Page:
The second key concern was about high schools. Some of you have heard about various options for Wetherby and Boston Spa High Schools. This seems to have stemmed from some communications sent by either Boston Spa and Gorse Multi-Academy Trust, or by the local authority. This letter contains the most recent communication about the issue from the local authority – contact us for any more information if you like.

Here’s a selection of other comments…

  • ‘We have no issues at all with the school. All the children love coming to school and I know they are very safe here.’
  • ‘There is a very friendly and positive atmosphere. The teachers respect the parents (not like at the school they have moved away from). They are very safe at school. [A problem] was dealt with and sorted very quickly. The children here look after each other very well. I’m very happy with the school.’
  • ‘The school is really open and honest. They were really quick to share key information about the changes to my child’s teacher. Miss Hague has been really supportive as my child required some additional help in school. The new head seems to be turning it round.’
  • ‘Mr Gathercole is a fantastic teacher. He puts the fun into teaching and is really nurturing of my child. My child is making good progress. My child is really happy here. Good to see leaders having a presence in the playground.’
  • ‘I’m very happy with the school. The school communicates with parents well and the new website is good – my child asked if he could use it to do phonics at home and I found it very easy to use. Safety at school and behaviour are very good.’
  • ‘The teaching staff respond and offer help when needed. I am very proud of both my children. They have made excellent progress thanks to the school.’
  • ‘[My son’s] really happy at school and loves to come each day. He is safe at school. I’m really proud of the progress he has made in four months. He brings books home and loves reading them. The school communicates well with us.’
  • ‘It’s a lovely village school. All the staff in Reception are great, I have received lots of relevant information to help my child settle. I also use the school website for information, it is really informative.’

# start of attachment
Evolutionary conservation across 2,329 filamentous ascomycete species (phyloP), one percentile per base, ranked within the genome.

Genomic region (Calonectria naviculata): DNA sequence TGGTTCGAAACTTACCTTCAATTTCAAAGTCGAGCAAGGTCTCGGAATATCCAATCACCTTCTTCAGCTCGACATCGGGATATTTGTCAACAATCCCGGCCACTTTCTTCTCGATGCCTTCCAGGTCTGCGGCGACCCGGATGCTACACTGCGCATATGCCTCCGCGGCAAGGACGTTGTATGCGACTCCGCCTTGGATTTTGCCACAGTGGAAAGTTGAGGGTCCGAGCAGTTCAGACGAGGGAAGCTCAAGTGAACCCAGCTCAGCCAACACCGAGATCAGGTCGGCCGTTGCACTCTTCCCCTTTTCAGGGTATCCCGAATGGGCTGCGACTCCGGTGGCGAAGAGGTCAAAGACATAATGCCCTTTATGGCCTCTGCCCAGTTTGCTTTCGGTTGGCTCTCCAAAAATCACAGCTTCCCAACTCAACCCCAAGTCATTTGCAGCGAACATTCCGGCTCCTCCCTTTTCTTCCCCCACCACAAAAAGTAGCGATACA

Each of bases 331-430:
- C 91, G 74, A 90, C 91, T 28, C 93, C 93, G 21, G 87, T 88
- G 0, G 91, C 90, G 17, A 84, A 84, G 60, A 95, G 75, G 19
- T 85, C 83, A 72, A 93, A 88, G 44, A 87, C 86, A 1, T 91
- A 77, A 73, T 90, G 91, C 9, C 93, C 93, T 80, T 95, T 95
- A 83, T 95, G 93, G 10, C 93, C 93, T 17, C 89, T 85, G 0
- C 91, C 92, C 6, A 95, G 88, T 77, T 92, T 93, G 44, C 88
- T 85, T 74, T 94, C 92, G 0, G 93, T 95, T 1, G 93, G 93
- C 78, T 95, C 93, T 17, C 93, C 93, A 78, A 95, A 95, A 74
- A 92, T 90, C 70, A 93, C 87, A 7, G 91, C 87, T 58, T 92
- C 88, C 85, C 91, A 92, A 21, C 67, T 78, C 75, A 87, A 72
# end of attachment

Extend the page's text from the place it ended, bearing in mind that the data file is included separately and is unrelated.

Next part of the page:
• ‘This is a lovely village school. My children are happy and safe. I really like to see the heads in the playground – it makes you feel you can talk to them. The Ofsted inspection was not a true reflection of what you feel in the school. All staff are really committed.’
  • ‘I have three children who have all been through the school. I just have one in Scholes now. She is making good progress. I was supported when I came into raise a concern – it was resolved really quickly.’

Thanks, everyone, who attended the consultations, whether you spoke with governors or not.

Reading Workshop

Posted on 06 February 2018 by Mr Lindsay

Thank you to all the parents who attended the reading workshop during parents’ evening last night. Don’t worry if you missed it because the workshop will be running again during the parents’ evening on Wednesday 07 February between 5pm and 7pm.

The workshop provides tips and advice on how to support your child’s reading at home. The year 6 children running the workshop demonstrate games and activities to encourage a love of reading. If you have five minutes after visiting your child’s class teacher, then pop in and see what the children have to offer.

Below are some comments from parents who attended the workshop:

  • “This was a useful and informative workshop. Useful for our two younger children.”
  • “Good descriptive information to support at home.”
  • “Really fun and enjoyable. I’d recommend coming.”

3 2 1 DODGEBALL!

Posted on 01 February 2018 by Mrs Latham

A huge well done to our Year 5 Dodgeball team. They entered their first competition organised by PE Partner at John Smeaton Leisure Centre today and they WON! They will now represent Scholes at the Leeds finals in June.

Can you claim your wristband?

Posted on 31 January 2018 by Mrs Latham

We launched the 30:30 Wristband Challenge in the new year. We aimed to complete 30 minutes of physical activity during school time.

The other 30 minutes were to be done at home. If you’ve managed 10 days, you will receive a certificate.

 

If you have managed 80% of this half-term (38 days), you’ll receive a bronze wristband. Please return your completed forms back to school by the end of next week if you would like to receive your prize. If you need another form, please call in to the school office.

The Big Ink Cartridge Collection

Posted on 31 January 2018 by Miss Parling

WANTED!